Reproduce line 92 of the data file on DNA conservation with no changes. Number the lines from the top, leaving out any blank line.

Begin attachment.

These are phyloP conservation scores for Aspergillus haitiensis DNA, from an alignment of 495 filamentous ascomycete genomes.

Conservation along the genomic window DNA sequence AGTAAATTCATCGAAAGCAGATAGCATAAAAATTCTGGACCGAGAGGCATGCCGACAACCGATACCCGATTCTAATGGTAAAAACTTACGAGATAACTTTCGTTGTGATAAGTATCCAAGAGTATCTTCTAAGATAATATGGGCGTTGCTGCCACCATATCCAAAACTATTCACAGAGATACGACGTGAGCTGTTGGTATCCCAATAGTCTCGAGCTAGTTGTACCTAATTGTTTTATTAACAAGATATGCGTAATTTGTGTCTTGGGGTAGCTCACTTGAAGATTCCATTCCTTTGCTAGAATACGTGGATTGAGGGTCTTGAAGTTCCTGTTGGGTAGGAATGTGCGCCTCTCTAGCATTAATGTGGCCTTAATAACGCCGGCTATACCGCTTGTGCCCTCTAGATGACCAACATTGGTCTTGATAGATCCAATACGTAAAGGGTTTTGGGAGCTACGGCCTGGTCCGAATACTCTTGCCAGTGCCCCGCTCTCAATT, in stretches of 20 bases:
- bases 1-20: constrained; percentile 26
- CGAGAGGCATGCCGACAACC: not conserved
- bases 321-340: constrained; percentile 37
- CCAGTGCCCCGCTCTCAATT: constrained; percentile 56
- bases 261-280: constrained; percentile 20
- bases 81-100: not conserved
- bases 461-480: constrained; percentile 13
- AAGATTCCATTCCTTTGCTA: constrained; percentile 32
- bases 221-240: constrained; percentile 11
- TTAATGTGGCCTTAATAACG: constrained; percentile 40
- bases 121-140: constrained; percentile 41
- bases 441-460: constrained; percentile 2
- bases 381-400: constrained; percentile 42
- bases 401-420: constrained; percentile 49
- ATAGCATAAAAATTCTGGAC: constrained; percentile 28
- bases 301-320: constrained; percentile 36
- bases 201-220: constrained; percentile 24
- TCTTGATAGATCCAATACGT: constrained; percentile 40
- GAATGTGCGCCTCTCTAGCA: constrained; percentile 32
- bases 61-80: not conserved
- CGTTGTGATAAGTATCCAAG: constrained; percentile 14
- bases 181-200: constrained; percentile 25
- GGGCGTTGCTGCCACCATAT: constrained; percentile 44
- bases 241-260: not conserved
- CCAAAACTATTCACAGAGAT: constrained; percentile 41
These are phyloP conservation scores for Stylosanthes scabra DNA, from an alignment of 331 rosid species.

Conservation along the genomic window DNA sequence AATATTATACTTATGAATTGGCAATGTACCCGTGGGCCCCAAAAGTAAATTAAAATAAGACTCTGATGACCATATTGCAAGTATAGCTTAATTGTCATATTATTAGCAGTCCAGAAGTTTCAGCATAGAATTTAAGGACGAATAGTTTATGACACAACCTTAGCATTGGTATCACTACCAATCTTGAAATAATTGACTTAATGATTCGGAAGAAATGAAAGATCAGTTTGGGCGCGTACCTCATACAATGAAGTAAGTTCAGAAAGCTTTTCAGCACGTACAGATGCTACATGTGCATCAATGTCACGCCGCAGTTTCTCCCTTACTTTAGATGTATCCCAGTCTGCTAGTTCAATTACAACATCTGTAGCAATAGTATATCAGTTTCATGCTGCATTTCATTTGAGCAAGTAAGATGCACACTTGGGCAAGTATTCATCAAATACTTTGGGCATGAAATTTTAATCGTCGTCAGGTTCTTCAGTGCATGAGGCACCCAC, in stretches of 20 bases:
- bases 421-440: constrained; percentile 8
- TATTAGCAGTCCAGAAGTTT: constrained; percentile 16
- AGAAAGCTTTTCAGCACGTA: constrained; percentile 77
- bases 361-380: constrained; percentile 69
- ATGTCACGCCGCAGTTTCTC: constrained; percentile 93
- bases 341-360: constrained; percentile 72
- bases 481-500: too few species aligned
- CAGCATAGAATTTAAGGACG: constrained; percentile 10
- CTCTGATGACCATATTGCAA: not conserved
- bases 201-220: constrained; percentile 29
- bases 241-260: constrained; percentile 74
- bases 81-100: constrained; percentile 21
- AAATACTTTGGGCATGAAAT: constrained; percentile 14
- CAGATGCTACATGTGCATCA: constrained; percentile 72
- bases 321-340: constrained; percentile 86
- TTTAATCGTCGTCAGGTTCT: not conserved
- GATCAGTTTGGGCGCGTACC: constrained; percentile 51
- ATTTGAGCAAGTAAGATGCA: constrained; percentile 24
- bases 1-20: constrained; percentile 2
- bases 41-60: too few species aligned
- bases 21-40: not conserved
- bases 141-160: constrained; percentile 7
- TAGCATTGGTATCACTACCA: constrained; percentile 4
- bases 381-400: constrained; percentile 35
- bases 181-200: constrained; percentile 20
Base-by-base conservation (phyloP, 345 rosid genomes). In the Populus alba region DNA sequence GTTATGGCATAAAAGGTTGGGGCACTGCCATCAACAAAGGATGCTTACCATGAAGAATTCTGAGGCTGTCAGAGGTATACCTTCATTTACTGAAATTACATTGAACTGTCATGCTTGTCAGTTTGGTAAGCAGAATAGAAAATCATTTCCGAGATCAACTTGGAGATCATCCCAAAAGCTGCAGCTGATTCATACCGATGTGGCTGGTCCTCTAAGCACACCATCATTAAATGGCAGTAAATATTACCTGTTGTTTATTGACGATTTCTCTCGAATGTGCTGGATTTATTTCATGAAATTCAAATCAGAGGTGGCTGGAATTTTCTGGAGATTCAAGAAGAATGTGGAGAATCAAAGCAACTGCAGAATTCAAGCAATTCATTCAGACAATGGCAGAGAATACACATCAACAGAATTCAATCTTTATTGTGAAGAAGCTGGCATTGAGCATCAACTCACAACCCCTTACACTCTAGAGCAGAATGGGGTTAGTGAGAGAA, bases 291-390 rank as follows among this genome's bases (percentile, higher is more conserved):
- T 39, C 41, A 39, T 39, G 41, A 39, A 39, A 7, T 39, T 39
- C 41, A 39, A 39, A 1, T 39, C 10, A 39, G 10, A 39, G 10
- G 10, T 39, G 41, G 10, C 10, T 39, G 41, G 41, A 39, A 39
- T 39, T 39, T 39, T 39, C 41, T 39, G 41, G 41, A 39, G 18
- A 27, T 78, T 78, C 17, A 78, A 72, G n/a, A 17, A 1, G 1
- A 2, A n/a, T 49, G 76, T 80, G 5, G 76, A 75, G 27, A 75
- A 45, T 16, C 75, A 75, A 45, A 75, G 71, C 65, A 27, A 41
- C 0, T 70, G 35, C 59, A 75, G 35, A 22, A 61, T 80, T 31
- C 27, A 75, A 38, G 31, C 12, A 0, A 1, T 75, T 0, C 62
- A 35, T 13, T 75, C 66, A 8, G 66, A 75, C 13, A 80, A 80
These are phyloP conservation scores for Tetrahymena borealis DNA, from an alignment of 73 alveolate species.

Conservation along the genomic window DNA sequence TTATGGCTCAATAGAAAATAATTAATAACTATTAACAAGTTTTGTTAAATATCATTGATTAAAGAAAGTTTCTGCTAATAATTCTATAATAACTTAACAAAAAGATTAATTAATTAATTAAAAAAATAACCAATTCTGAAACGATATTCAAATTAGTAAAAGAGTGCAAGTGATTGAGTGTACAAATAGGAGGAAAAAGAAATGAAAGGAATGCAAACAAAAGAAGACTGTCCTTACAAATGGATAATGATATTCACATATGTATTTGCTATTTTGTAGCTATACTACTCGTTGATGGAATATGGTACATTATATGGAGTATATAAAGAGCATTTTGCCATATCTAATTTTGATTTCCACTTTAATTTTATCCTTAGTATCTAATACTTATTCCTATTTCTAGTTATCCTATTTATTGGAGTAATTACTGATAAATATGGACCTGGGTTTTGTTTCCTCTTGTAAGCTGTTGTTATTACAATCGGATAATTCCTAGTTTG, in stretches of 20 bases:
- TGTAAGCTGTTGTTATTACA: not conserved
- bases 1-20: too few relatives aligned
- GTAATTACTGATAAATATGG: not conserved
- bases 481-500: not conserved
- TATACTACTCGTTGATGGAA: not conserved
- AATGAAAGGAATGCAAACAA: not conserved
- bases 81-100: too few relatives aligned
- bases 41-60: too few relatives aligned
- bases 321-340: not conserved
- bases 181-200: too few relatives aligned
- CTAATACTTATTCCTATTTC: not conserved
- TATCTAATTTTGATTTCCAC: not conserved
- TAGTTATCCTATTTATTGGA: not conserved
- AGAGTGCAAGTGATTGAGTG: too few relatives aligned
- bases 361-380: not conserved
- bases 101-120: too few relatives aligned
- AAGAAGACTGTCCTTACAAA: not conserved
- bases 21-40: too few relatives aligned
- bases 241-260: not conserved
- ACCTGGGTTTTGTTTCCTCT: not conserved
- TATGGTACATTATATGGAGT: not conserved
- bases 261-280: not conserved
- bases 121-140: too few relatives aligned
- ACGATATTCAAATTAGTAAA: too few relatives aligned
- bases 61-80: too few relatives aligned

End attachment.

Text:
- bases 61-80: too few relatives aligned